The blocking pin 16 and pin release 17 work in cooperation with a solenoid to control whether the blocking pin is in latch mode or release mode. FIG. 2 shows the device in latch mode wherein the blocking pin is extended into the channel, thereby preventing the head from being removed from the channel. Blocking pin 16 extends into the channel 14 and through the lock housing 20. Pin release 17 is connected to the blocking pin 16 and is spring biased in a normally extended position with spring 21. While no current is running through solenoid 23, arm 22 obstructs the retraction of blocking pin 16 from channel 14. FIG. 3 shows the device in release mode. When current is running through the solenoid 23, arm 22 is attracted to the solenoid 23, thereby pulling it out of the path of the blocking pin 16. Pin release 17 is depressed and blocking pin 16 is retracted from the channel, leaving an open path for the cable head to be moved into or out of the channel.
FIG. 4 illustrates the circuitry of the preferred embodiment of the invention. The security system 41 is connected to the power source 40, preferably a vehicle battery. The security system 41 has at least one output terminal 42 and one input terminal 43. To retract the blocking pin 16 from the channel 14, a high is output. The high turns on the transistor 24 and current flows through the solenoid 23. The arm 22 is attracted toward the solenoid 23, which allows the pin release 17 to be manually depressed, retracting the blocking pin 16 and opening the channel 14. To prevent the pin release 17 from being depressed, thereby keeping the channel blocked and the head in the channel, a low is output. No current reaches the solenoid 23 and the arm 22 stays in a position to prevent the blocking pin 16 from retracting. To place the head 12 in the channel 14, a high is output to put the lock in release mode. The pin release 17 is depressed and the head is inserted. Preferably the low is output automatically after a given delay to return the lock to latch mode.
The switch 15 works in cooperation with the head 12 to detect tampering. If the head is moved past the switch 15, a low is sent to the input 43 and the alarm sounds. If, for example, a thief grabs the cable and tries to pull the head from the channel to free the object, the alarm sounds and the thief is deterred by the sounding alarm. The switch 15 is interposed between the closed end of the channel and the blocking pin, so that the head has some room for movement in the channel before causing the alarm to sound. This allows for normal lock vibration and helps prevent false alarms. Preferably the switch is magnetic and is triggered with a magnet located in the head 12. Alternately, the switch may be electrical, optical, or physical, with a corresponding cooperative head to trigger each type of switch. Cooperative heads are made of, for example, a conductive metal, opaque material, or durable material, respectively.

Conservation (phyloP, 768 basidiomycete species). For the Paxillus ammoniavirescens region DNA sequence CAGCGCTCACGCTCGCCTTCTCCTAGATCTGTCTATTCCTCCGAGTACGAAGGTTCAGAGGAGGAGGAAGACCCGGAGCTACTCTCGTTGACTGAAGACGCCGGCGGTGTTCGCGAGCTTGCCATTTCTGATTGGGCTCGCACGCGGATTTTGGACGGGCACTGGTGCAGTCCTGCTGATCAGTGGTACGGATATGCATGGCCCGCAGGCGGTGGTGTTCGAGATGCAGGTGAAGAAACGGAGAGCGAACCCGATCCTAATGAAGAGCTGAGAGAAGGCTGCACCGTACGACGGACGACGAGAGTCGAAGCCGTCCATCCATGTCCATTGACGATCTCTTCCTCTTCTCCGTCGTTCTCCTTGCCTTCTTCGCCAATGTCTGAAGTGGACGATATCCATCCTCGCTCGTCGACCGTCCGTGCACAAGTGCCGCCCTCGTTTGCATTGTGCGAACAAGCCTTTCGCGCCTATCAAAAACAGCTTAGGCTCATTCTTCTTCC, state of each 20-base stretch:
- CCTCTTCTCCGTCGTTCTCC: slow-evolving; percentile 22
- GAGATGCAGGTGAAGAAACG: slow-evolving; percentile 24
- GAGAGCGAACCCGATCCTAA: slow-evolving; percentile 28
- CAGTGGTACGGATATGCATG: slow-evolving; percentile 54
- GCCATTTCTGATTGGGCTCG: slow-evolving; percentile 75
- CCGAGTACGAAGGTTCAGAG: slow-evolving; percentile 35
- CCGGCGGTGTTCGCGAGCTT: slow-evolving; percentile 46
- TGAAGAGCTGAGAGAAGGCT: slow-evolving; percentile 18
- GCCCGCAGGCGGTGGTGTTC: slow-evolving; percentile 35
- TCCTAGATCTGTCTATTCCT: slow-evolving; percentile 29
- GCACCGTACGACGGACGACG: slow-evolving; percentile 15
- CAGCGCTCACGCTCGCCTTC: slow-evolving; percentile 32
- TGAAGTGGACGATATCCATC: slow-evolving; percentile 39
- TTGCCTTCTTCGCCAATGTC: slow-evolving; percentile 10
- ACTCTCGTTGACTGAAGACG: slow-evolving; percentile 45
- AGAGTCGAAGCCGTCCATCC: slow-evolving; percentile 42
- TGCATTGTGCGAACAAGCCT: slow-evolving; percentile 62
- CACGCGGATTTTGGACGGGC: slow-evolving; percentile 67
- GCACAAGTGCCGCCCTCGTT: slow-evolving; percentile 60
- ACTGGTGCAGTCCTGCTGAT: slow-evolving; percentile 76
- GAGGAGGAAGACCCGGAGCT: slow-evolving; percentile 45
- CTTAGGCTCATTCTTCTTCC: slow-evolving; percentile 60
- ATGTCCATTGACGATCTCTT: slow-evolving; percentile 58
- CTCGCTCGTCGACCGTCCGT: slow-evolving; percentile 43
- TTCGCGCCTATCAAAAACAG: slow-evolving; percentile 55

In the preferred embodiment, the lock housing 20 is permanently attached to a vehicle, preferably by welds or bolts, and most preferably in the bed of a service truck, as shown in FIG. 5. However, the lock housing 20 can be secured to any heavy or immovable object which functions as an anchor to the locked object. The channel is preferably installed in a vertical position, with the closed end of the channel at the bottom. In this configuration, the head tends to sit in the closed end of the channel with the aid of gravity until manually raised along the channel to detach the cable from the lock, thus helping to prevent false alarms.
The system is operated by remote control. Remote controlled vehicle security systems are available commercially and may be installed during the vehicle manufacture or as an after-market accessory. To secure an object, the cable 11 is threaded through the item to be secured. The security system is set to release mode by remote control. Preferably, the security system is set to release mode simultaneously with arming the system. In a typical example, the remote control button is depressed, a chirp sounds to alert the user the system is armed and the release period has started. The pin release is depressed during the release period and the head is inserted into the channel and is left to rest below the switch. After a predetermined delay determined by the security system, the system reverts to latch mode and the pin release can no longer be depressed, thereby preventing the head from sliding out of the channel. While the security system is armed, if the head is moved past the switch, the alarm sounds.
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|U.S. Classification||340/542, 70/439, 70/DIG.49, 200/61.41|
|International Classification||E05B45/00, E05B73/00|
|Cooperative Classification||Y10T70/8216, Y10S70/49, E05B73/0005, E05B45/005|
|European Classification||E05B73/00A, E05B45/00C|
|Nov 16, 1998||AS||Assignment|
Owner name: NITRO SECURITY SYSTEMS, L.L.C., ARIZONA
Free format text: ASSIGNMENT OF ASSIGNORS INTEREST;ASSIGNOR:ADAMS, MORGAN A.;REEL/FRAME:009602/0094
Effective date: 19981020
|Feb 25, 2004||REMI||Maintenance fee reminder mailed|
|Aug 9, 2004||LAPS||Lapse for failure to pay maintenance fees|
|Oct 5, 2004||FP||Expired due to failure to pay maintenance fee|
Effective date: 20040808